PC caught with 500 indecent images of kids on phone banned from force for life

A police officer who admitted making and sharing indecent images of children has been sacked.

Darren Bond, 46, is due to be sentenced over the "wholly abhorrent offences" later this month.

The former constable was suspended by Avon and Somerset Constabulary following his arrest in November 2017.

A special hearing on Wednesday ruled that Bond, who was based in Bristol, should be dismissed without notice for gross misconduct.

The force's chief constable said the nature of the ex-copper's offences presented a "real threat to the safety of children within our communities and beyond".

Bond joined the Metropolitan Police in 2002 before taking a job in the West Country in 2006.

  • Daily Star's newsletter brings you the biggest and best stories – sign up today

He admitted eight charges relating to making and distributing indecent images – some of the highest level of severity – at Gloucester Crown Court last month.

Documents from the misconduct hearing show that authorities found 579 images and six movies on two mobile phones seized during Bond's arrest.

They also state that he sent several images to others known only as "dad daughter" and "teen lesbian16" on online chat platforms Kik and RandoChat.

Bond, who was not present at his misconduct hearing, is now barred from ever working for the police again.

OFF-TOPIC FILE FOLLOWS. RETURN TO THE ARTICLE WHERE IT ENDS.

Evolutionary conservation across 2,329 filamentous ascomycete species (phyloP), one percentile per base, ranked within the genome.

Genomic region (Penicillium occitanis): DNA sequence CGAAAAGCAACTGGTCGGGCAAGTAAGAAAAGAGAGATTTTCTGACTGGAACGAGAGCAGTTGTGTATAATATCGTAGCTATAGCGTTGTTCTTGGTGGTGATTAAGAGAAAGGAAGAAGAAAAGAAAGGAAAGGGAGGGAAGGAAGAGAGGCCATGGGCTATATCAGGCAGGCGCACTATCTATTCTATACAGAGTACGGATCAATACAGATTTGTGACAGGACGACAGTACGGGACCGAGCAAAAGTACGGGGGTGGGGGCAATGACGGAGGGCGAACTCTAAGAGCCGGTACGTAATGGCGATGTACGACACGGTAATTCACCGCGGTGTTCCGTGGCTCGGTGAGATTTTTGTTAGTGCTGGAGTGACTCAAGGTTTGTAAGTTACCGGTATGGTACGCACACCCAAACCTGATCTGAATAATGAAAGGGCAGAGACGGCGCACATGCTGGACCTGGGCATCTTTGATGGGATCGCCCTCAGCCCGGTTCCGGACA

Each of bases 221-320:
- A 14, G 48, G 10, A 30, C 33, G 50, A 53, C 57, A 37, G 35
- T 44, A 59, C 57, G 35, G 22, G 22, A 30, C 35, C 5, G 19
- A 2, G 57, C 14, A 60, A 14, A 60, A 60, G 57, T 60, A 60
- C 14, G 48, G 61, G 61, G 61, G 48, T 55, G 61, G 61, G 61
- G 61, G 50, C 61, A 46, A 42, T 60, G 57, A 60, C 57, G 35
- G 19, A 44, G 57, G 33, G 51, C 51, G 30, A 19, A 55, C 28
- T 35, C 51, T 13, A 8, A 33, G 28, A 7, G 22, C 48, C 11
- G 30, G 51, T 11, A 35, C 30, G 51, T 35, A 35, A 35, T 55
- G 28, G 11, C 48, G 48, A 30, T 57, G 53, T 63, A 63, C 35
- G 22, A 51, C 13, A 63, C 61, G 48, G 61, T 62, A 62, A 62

Chief Constable Andy Marsh, who chaired the inquiry, said: "PC Bond has pleaded guilty to wholly abhorrent offences and I utterly condemn his behaviour.

"Downloading or sharing images of child abuse perpetuates a vile industry and encourages offenders to commit acts of abuse.

"There is no place for him in policing or in Avon and Somerset Police.

"The first purpose of the police misconduct regime is to protect public confidence in the police service, and PC Bond's disgraceful criminal conduct will have caused serious damage in this respect.

"The only way to rebuild that trust is to demonstrate through his dismissal that there is no place to hide for people who commit this sort of criminality in society let alone policing.

"The second purpose of the police misconduct regime is to uphold high standards in policing and deter misconduct.

"I know that police officer and staff colleagues will be shocked that such offences have been committed by a police officer in Avon and Somerset.

"This dismissal of PC Bond is necessary to uphold those high standards.

"The third and final purpose of the misconduct regime is to protect the public; and the nature of offences committed by PC Bond do present a real threat to the safety of children within our communities and beyond.

"Whilst I have no evidence that PC Bond used his position to commit these offences or indeed committed them on duty, he did occupy a position of trust in the eyes of the public and it is necessary to dismiss him in order to protect the public."

Bond is due to be sentenced on September 21.

Source: Read Full Article